Award: 10 credits at level 4
Duration: 12 weeks
Start Date: September (Semester 1)

ZOOL40360 World Heritage Convention

This module isdesigned to accommodate applicants with a variety of academic qualifications including Archeology, Architecture, Geography, Biology, Arts, Agriculture, Engineering, Environmental Science and Economics.

This module is directed at professionals interested in advancing their career in the field of heritage conservation in the context of the implementation of the UNESCO World Heritage Convention.

What will I study?

This module will cover the origin and development of the World Heritage Convention using case studies of selected World Heritage Properties.

It will deal with how the World Heritage Convention operates, from the nomination process and the associated Global Strategy for a representative, balanced and credible World Heritage List, to the monitoring and periodic reporting of World Heritage properties, and the role of the List of World Heritage in Danger.

How will I study?

The cultural heritage conservation module will include:
  • a series of written ‘Sessions’ that are structured to help guide students in their study of specific topics with recommended readings and exercises.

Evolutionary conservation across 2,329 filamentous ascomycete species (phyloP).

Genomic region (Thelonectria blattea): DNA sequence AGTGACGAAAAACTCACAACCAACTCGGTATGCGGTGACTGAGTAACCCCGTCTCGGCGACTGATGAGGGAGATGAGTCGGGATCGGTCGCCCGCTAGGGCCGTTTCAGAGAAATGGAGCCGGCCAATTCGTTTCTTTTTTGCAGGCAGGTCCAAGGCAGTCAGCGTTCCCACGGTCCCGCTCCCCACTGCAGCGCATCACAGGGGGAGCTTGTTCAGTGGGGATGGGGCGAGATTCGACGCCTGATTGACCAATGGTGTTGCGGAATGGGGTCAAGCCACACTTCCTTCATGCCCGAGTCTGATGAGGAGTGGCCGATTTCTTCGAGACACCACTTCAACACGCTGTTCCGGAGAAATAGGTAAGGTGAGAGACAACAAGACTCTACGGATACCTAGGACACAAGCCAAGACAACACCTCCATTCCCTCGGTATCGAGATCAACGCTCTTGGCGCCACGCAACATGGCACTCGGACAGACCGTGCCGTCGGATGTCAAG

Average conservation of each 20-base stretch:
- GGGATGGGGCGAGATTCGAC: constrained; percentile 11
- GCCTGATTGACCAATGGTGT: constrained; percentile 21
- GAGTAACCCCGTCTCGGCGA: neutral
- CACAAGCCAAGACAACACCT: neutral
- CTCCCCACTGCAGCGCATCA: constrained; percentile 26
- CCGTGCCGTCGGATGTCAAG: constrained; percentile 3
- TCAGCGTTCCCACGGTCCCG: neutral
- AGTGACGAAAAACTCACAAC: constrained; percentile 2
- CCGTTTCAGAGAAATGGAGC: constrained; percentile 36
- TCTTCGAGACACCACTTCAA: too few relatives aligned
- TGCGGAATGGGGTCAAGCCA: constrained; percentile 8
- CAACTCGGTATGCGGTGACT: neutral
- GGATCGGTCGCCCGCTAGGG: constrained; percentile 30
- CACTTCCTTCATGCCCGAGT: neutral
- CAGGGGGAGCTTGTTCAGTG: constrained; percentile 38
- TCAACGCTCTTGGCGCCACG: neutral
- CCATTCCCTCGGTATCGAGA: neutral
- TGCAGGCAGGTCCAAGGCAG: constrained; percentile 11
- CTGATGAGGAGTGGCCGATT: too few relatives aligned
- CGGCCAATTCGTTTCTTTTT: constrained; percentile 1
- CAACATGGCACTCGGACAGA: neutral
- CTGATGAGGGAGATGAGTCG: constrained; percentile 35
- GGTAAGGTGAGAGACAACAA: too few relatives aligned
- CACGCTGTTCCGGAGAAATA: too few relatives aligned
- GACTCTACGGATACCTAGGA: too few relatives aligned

• reflective study journal
  • interactive discussion boards

Expected Commitment

Students are not required to attend any lectures at the UCD campus as part of the module. The module is worth ten credits, whereby one credit corresponds to approximately 25 hours of total student effort. As a guideline the workload for this module (250 hours) is broken down as follows:
  • Interactive learning online: 30 hours
  • Independent study: 140 hours
  • Assessment: 80 hours

How will I be assessed?

  • Study journal (20%): a tool for continuous reflective learning
  • Essay (40%): mid-term assignment
  • Project work (40%): end of module assignment

On successful completion of this module I will be able to

  1. Demonstrate a thorough understanding of the World Heritage Convention and its governance.
  2. Understand and communicate processes relating to the nomination of World Heritage Properties.
  3. Identify the necessary elements of Outstanding Universal Value.
  4. Discuss the role of the Advisory Bodies and the World Heritage Centre in assessing and monitoring WH Properties.
  5. Critically compare international instruments for heritage protection and conservation.

Am I eligible?

Applicants must hold a minimum of a 2.2 honours level degree in a science, engineering or related discipline. Otherwise, there are no pre-requisites for taking this module.